As for the most consistent and influential fighters against the regime, those of them who did not have time to flee abroad officially disappeared, but in reality were secretly murdered or — as happened with the well-known journalist Pavel Sheremet — became victims of public assassination attempts, in full accordance with the modus operandi of the most aggressive dictators.
All of the aforementioned are only some of the key features of the Belarusian regime, but even they highlight the main point: in the 26 years of his rule, Lukashenka has not just transformed the country into an autocracy, Belarus has turned into a veritable quintessence of dictatorship, absorbing the ugliest features of many historical and modern regimes and successfully masking them with the shine of diplomatic receptions and empty declarations about partnership and compromise.
It is this, and not the mythical immaturity of Belarusian society, its unreadiness to follow the democratic path — which Foreign Minister Makei and Lukashenka himself have claimed to western politicians — that explains why public and political life in Belarus has sunk into lethargic sleep for many years.
At the same time, Belarusan society has never fallen asleep completely, although the absolute control over it has led to a gradual decrease in the degree of protest. In fact, people in Belarus began to live in a peculiar parallel world to the state structures, crossing into it only by chance or by necessity, and for a long time it seemed that such a situation suited everybody. It suited Lukashenka in the first place, of course, but Western society also reacted to the gradual descent into a personalised dictatorship rather indifferently, reacting only to the strongest "irritants", such as political prisoners, for example.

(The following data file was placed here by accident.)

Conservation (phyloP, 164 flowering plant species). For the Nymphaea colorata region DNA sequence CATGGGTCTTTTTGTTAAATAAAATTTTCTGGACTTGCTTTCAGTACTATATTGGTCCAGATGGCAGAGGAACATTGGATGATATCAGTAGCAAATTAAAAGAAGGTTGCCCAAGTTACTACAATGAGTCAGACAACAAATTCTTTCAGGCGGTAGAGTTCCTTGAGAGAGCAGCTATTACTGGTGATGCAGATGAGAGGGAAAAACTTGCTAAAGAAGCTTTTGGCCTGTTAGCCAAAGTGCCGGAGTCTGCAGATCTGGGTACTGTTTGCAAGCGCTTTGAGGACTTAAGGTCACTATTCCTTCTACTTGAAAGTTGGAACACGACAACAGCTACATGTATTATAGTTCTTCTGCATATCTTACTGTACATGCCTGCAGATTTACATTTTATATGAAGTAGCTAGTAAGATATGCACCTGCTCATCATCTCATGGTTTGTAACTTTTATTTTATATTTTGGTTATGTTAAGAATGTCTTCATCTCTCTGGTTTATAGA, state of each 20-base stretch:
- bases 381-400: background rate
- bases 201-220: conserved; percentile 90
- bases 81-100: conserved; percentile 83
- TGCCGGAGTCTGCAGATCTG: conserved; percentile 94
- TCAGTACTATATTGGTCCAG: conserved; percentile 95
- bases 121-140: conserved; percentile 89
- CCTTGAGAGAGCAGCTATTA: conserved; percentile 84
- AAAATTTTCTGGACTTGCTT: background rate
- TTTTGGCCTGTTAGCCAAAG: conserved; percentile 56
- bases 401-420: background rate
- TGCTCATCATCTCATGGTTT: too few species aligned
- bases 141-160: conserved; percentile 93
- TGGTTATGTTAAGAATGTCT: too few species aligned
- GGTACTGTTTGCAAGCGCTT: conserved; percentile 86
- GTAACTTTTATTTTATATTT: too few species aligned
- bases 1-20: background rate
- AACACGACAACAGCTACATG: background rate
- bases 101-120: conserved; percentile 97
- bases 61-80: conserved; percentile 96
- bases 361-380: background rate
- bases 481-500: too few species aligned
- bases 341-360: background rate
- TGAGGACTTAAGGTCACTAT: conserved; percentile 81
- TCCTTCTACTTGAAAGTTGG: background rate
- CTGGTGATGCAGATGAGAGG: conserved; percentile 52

Foreign policy calculations prevailed: Lukashenka successfully positioned his regime as potentially reformable in the long term and as a guarantor of security in the region, playing on the contradictions between Russia, Ukraine, and the West. At the same time, the theoretical limitations of the Eastern policy of the EU and its member states — aimed exclusively at defusing tensions and seeking compromise — and the absence of a unified, steadfast Western stance on egregious violations of civil rights and freedoms allowed Lukashenka to build, brick by brick, the most brutal, anti-human repressive machine in Europe over the past 40 years.
This is an important historical lesson and message for a united Europe today and in the future: compromises with dictatorships only increase their appetite and reinforce the belief that the West is weak and unable to defend its values.